Politics and Society/National Legislation

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[edit] Introduction

The EU Anti-discrimination Directives adopted in 2000 led to the obligation of each Member State to adopt and amend its national legislation to bring them into line with the EU legislation. Leaving aside age and disability, a number of Member States have not managed to meet these deadlines for the full implementation of the Directives. In some of these cases, however, changes have already been made to national legislation but have not yet taken effect or are in the process of being made.

[edit] Implementation of the EU Directives in the Member States

In the beginning of 2007, a network of independent legal experts has published reports on the state of implementation in 25 EU Member States. All country reports can be downloaded from the Publication Website of the European Commission [1]. The reports show up how much the situation still differs within the indidual Member States. In the meantime, the European Commission has sent out several notifications to those countries not having the Dircetives fully implemented yet [2].

[edit] Additional information on the implementation in selected countries

[edit] Germany

Germany was one of the last EU member states implementing the EU Directives. Germany's General Law on Equal Treatment (Allgemeines Gleichbehandlungsgesetz - AGG) came into force in August 2006. As an integral part of the enactment, the German Anti-Discrimination Office (Antidiskriminierungsstelle des Bundes) was established which is affiliated to the Federal Ministry for Family Affairs, Senior Citizens, Women and Youth (Bundesministerium für Familie, Senioren, Frauen und Jugend - BMFSFJ).

[edit] Austria

The Austrian Equal Treatment Act came into force in July 2004. The law includes a comprehensive prohibition of discrimination at the workplace. Apart from the prohibition of discrimination on grounds of sex which was already existing before, it offers protection of discriminiation due to ethnic affiliation, religion, belief, age and sexual orientation. In November 2006, the first legally binding conviction based on the Austrian Antisdiscrimination Act was pronounced [3]. The Austrian Association ("Klagsverband - Verband zur Durchsetzung der Rechte von Diskriminierungsopfern") supporting victims of discrimination has compiled a number of recent cases related to the Anti-Discrimination Act in Austria [4].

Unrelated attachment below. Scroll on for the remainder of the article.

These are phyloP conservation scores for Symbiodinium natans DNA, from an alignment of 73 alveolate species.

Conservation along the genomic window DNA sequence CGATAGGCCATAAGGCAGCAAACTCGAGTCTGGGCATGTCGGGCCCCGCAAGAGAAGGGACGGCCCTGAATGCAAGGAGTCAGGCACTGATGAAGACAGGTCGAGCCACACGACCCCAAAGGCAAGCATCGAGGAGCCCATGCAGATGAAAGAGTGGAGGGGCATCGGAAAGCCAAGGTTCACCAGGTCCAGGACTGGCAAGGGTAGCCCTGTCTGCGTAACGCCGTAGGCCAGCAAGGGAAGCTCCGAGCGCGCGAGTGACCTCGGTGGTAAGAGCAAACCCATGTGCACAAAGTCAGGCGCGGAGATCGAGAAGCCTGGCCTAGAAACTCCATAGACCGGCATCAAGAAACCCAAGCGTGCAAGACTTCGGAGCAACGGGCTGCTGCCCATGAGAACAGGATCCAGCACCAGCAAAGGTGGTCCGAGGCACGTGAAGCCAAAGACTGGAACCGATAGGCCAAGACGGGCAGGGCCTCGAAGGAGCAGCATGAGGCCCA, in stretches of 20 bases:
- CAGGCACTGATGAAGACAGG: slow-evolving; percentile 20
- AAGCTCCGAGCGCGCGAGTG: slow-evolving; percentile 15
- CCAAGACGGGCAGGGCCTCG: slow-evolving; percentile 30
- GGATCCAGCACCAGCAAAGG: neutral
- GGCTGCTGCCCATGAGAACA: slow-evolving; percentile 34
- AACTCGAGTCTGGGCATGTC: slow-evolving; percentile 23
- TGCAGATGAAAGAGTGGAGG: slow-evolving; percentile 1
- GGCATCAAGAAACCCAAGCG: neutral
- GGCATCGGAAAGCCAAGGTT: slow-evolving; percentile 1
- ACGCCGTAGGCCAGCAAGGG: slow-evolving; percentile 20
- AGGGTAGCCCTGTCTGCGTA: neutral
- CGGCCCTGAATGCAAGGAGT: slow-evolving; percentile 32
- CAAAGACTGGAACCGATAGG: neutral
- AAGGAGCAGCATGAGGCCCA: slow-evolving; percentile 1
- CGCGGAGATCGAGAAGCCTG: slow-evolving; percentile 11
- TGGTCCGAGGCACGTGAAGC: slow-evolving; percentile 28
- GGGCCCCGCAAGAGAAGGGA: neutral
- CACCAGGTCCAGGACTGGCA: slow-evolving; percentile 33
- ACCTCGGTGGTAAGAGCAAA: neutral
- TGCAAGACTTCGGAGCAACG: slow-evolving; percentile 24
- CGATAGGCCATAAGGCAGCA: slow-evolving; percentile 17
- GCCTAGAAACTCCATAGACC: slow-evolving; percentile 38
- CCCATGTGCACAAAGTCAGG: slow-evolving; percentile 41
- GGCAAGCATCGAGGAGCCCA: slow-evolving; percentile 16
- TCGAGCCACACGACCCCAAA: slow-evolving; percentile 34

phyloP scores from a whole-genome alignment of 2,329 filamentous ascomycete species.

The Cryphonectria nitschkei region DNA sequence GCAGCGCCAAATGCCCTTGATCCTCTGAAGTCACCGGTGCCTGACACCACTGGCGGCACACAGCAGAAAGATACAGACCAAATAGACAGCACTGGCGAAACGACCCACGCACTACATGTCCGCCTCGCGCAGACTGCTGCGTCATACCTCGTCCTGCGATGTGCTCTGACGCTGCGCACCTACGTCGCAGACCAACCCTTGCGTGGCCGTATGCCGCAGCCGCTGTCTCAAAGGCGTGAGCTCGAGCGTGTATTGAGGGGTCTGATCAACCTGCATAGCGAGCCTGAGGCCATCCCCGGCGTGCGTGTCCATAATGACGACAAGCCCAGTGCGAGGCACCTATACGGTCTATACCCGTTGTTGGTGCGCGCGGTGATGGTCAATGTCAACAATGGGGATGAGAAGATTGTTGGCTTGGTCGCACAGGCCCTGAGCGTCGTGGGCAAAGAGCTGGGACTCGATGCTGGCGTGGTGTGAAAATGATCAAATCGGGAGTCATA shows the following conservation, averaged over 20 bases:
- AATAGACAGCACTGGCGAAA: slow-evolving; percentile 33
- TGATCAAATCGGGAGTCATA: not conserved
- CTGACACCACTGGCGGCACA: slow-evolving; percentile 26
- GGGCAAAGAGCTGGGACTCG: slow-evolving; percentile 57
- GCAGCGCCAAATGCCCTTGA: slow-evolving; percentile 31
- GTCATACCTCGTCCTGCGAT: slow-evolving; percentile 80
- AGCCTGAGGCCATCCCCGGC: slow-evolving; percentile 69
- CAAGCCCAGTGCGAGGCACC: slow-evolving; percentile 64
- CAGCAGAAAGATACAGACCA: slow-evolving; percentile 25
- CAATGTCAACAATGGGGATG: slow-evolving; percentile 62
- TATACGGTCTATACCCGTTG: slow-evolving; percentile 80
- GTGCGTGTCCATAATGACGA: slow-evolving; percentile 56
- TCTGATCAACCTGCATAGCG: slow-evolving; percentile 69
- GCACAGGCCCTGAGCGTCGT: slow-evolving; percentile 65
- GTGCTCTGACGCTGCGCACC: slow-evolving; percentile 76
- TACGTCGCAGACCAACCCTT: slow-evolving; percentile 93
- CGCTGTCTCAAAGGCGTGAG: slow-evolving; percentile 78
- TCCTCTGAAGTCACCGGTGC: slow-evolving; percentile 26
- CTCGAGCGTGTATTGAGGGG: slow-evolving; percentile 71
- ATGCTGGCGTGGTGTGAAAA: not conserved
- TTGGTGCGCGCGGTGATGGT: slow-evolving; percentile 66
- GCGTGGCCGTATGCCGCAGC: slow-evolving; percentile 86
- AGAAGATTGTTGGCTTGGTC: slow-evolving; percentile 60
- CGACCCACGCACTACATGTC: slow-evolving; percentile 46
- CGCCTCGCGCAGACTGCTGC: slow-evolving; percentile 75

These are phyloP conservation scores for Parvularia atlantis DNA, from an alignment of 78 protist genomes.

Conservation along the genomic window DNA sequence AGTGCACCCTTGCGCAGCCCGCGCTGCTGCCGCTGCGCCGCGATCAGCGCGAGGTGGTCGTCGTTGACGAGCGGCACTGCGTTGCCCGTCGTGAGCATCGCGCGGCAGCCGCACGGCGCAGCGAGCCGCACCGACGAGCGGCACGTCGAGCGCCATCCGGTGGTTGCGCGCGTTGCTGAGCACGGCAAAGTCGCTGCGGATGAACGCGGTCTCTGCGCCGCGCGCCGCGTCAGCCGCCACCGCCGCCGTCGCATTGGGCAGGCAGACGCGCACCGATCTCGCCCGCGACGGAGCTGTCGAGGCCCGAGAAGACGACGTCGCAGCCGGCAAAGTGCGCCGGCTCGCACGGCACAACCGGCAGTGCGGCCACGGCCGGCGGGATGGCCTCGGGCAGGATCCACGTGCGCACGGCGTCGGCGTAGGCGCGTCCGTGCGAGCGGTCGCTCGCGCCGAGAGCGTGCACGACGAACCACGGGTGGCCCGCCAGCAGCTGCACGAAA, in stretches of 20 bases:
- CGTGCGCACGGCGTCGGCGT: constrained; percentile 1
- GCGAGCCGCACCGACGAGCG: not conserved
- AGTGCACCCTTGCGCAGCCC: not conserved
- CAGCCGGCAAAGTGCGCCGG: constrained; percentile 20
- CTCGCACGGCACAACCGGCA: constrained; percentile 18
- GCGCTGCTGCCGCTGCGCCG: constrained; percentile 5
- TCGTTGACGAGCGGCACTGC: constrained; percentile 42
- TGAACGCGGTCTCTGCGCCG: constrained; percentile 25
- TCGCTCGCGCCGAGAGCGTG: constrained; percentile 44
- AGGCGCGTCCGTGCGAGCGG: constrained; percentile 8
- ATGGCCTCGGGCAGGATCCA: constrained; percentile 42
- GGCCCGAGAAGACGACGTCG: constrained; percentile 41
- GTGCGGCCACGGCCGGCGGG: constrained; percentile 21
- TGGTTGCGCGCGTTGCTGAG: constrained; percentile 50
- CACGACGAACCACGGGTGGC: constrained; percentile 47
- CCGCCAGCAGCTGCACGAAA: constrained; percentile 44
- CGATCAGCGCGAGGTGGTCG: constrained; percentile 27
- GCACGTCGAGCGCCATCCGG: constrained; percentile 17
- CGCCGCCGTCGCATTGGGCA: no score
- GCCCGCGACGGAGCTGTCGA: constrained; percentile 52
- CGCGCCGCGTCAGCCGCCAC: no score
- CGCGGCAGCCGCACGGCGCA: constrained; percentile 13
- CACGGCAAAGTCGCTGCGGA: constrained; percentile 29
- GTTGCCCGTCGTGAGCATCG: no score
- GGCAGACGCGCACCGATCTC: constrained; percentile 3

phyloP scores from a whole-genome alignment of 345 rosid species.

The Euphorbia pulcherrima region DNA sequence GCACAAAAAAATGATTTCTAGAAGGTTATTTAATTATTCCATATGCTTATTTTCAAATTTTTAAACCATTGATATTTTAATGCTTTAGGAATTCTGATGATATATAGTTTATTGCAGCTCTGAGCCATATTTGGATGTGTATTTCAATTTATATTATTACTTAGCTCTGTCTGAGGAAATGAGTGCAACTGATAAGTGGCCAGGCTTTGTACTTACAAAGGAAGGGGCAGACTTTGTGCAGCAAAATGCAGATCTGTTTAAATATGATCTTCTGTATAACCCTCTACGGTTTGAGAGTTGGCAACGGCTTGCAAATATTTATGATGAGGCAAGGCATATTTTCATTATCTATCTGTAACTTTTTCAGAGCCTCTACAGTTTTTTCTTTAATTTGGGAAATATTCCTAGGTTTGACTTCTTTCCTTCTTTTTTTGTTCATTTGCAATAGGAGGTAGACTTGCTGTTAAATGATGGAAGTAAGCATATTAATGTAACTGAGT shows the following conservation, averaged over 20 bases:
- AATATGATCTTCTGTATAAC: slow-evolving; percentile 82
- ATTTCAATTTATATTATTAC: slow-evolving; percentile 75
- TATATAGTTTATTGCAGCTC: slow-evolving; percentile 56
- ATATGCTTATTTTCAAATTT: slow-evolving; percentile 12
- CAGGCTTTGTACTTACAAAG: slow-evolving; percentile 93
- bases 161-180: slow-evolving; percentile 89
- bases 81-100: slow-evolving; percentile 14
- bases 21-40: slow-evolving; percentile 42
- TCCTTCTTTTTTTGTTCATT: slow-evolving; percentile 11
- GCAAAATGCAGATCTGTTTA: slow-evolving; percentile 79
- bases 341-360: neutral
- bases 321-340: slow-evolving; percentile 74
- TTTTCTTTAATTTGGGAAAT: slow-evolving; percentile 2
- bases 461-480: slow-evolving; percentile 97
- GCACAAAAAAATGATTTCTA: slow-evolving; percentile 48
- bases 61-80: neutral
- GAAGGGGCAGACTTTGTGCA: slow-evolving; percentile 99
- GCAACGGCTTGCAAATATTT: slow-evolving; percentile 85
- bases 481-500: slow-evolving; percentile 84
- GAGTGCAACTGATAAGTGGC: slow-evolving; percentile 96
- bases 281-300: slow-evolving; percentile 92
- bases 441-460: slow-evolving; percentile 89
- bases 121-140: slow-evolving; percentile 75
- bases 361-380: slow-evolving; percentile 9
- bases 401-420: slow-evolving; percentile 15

[edit] Poland

The Polish labour code there are legacies on equal rights and non-discrimination in a workplace. The legacies introduced into the Polish labour code include a ban of any discrimination caused by sex in a workplace. There is a definition of direct and indirect discrimination in the labour code, as well as a definition of sexual harassment and its ban. [5] Zapisy w polskim Kodeksie Pracy dotyczące równouprawnienia i zawierające akaz dyskryminacji ze względu m.in. na płeć w miejscu pracy. Zapisy zawierają także definicję dyskryminacji oraz molestowania.

[edit] References

  1. European Commission, DG Employment and Social Affairs, Action against discrimination, Civil Society: Current Publications
  2. European Commission, DG Employment and Social Affairs: Commission acts to close gaps in employment equality rules
  3. "Mobbing: Erstes Urteil in Österreich" (de)
  4. Gerichtsurteile und Einzelfallentscheidungen der Gleichbehandlungskommission (de)
  5. Labour code paragraphs re discrimination (pdf) (pl)

[edit] External links

[edit] Downloads

[edit] See also:

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